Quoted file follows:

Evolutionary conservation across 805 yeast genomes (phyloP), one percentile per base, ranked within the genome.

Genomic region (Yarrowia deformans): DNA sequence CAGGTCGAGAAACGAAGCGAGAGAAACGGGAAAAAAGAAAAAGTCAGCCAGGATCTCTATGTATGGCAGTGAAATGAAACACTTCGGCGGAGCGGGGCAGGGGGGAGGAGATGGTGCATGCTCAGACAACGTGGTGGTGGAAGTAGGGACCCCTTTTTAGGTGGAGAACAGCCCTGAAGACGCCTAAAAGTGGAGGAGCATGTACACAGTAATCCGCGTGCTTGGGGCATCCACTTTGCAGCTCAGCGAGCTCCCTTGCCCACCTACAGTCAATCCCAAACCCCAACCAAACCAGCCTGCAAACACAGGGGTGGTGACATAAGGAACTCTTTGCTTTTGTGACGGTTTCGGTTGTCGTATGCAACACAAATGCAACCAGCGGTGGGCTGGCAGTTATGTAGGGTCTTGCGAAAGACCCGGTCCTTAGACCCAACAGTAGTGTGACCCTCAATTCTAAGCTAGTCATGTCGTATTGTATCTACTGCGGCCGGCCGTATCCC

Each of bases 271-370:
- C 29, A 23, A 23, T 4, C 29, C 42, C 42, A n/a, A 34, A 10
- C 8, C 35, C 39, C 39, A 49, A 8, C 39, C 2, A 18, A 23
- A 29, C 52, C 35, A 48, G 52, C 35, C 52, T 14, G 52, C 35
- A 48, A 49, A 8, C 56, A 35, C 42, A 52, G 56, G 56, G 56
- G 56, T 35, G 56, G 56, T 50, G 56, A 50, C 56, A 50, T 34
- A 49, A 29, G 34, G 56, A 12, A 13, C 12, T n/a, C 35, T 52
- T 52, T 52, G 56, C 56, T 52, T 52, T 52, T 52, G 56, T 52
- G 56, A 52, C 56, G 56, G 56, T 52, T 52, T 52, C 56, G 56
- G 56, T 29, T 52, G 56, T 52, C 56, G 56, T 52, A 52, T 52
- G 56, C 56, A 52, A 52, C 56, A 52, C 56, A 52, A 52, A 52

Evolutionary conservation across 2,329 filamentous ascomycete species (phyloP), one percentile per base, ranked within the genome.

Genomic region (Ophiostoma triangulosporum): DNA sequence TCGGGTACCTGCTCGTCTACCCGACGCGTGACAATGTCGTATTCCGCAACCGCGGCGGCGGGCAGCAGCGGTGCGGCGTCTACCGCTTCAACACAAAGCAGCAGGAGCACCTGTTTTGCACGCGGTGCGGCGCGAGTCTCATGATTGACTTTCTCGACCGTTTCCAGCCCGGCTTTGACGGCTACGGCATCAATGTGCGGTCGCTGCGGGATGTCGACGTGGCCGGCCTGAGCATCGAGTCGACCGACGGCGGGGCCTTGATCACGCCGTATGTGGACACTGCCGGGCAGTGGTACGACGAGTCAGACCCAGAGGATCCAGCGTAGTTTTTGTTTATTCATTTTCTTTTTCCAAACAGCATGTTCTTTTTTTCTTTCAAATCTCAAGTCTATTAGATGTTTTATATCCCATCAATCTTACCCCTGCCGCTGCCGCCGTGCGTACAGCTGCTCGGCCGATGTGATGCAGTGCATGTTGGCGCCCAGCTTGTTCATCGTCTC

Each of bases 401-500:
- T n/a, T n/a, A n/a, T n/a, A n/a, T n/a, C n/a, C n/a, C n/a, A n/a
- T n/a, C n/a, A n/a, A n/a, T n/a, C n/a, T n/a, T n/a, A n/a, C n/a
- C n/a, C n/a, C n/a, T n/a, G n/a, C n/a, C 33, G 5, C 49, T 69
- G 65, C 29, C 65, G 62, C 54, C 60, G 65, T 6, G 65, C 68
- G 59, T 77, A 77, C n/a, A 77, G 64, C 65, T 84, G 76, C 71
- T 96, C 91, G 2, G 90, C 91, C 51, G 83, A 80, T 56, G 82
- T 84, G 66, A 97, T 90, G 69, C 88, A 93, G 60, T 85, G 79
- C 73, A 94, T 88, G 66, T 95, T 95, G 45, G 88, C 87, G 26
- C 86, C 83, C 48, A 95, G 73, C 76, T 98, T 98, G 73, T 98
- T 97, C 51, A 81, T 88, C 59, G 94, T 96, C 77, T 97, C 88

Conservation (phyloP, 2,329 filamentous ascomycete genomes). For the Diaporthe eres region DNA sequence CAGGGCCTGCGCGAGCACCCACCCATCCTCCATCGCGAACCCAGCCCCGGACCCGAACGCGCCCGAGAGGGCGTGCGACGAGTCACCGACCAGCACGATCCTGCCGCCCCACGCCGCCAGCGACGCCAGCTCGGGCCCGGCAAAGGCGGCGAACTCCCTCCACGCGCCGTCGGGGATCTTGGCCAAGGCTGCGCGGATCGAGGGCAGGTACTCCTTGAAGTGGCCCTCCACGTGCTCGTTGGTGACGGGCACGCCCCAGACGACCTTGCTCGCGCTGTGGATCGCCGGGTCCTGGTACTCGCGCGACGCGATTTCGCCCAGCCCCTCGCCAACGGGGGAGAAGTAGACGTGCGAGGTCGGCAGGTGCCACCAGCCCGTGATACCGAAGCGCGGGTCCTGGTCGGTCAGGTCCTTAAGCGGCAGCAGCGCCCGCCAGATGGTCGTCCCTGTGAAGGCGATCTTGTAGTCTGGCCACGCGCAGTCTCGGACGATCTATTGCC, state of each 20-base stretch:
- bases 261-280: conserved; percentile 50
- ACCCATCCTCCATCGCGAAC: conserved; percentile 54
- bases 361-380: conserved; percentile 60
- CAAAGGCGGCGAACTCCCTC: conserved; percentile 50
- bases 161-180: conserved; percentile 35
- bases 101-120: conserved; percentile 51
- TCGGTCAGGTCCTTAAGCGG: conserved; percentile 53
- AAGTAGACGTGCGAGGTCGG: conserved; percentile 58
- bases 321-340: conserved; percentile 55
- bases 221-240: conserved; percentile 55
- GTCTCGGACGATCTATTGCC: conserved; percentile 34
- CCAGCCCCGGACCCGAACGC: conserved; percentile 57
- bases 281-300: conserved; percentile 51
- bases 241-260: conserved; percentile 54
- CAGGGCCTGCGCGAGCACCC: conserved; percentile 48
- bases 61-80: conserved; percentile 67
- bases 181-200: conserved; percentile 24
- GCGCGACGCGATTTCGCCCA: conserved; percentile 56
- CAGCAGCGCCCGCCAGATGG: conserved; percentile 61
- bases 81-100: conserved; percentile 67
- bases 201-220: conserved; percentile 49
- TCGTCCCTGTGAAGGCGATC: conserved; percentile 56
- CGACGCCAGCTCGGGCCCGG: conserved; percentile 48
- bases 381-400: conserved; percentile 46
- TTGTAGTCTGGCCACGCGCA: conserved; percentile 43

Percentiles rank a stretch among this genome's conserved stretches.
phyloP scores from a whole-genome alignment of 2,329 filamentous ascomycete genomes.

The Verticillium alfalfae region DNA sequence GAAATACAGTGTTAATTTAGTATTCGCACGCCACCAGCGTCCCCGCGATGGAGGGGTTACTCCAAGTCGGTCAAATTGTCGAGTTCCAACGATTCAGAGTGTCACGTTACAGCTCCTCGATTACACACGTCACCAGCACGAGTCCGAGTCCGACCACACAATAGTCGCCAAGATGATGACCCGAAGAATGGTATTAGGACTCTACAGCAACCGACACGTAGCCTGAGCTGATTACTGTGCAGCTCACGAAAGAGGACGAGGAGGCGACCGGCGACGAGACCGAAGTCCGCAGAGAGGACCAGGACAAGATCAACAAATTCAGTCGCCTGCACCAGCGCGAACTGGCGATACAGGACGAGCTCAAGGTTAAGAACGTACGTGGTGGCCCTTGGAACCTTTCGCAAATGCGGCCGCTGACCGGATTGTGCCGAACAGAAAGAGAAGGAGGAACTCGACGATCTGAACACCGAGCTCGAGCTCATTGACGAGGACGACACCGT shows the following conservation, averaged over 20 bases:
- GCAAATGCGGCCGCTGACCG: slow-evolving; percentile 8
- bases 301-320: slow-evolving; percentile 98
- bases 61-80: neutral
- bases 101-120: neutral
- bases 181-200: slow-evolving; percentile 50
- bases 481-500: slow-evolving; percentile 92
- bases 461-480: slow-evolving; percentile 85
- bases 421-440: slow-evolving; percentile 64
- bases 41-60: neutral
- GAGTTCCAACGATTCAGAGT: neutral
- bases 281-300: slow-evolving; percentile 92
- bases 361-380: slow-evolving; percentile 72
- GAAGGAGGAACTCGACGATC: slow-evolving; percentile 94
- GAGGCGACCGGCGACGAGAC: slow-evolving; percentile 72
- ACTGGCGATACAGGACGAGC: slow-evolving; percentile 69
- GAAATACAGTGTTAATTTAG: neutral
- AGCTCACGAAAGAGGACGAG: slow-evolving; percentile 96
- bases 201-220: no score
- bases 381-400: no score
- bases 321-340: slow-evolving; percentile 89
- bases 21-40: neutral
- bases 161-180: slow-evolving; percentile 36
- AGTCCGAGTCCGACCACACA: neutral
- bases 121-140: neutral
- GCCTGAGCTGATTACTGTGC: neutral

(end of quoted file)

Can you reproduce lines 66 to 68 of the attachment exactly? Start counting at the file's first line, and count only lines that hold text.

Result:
- bases 281-300: slow-evolving; percentile 92
- bases 361-380: slow-evolving; percentile 72
- GAAGGAGGAACTCGACGATC: slow-evolving; percentile 94